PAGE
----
One of Hegel’s most controversial and confounding claims is that “the real is rational and the rational is real.” In this book Jean-François Kervégan offers a thorough analysis and explanation of that claim, along the way delivering a compelling account of modern social, political, and ethical life.
Kervégan begins with Hegel’s term “objective spirit,” the public manifestation of our deepest commitments, the binding norms that shape our existence as subjects and agents. He examines objective spirit in three realms: the notion of right, the theory of society, and the state. In conversation with Tocqueville and other theorists of democracy, whether in the Anglophone world or in Europe, Kervégan shows how Hegel—often associated with grand metaphysical ideas—actually had a specific conception of civil society and the state.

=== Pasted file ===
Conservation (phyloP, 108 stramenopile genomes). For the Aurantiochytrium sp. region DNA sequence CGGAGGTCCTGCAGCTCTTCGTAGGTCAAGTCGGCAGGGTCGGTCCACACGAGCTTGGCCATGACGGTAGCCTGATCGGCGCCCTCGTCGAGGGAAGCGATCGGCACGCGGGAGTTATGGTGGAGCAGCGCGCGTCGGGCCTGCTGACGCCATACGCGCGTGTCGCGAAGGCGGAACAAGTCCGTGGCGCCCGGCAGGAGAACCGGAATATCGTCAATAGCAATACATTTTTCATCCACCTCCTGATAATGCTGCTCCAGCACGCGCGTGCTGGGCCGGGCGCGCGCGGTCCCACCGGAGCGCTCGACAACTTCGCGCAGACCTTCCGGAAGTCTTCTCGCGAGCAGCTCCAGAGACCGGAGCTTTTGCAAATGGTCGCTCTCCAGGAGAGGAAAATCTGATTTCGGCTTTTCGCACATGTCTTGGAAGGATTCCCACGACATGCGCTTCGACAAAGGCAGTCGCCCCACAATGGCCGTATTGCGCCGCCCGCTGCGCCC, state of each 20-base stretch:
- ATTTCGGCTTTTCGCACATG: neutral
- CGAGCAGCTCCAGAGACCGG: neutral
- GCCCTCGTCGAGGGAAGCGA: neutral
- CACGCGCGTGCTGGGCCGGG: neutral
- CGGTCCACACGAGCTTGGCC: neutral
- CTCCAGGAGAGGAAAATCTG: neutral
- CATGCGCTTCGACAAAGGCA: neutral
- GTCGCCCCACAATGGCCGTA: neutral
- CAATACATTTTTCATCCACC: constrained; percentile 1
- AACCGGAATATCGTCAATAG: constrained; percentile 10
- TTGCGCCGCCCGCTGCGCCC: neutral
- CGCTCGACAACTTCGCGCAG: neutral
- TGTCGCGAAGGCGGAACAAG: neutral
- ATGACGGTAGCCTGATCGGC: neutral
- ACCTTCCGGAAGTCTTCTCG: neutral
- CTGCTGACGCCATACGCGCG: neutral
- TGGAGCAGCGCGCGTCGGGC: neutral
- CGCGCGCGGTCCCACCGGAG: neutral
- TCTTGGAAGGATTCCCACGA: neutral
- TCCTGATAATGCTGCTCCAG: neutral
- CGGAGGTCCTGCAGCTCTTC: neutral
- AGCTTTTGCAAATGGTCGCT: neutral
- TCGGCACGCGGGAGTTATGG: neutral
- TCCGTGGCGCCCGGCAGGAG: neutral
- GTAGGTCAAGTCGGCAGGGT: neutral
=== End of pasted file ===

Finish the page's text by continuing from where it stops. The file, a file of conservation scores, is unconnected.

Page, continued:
In Hegel’s view, public institutions represent the fulfillment of deep subjective needs—and in that sense, demonstrate that the real is the rational, because what surrounds us is the product of our collective mindedness.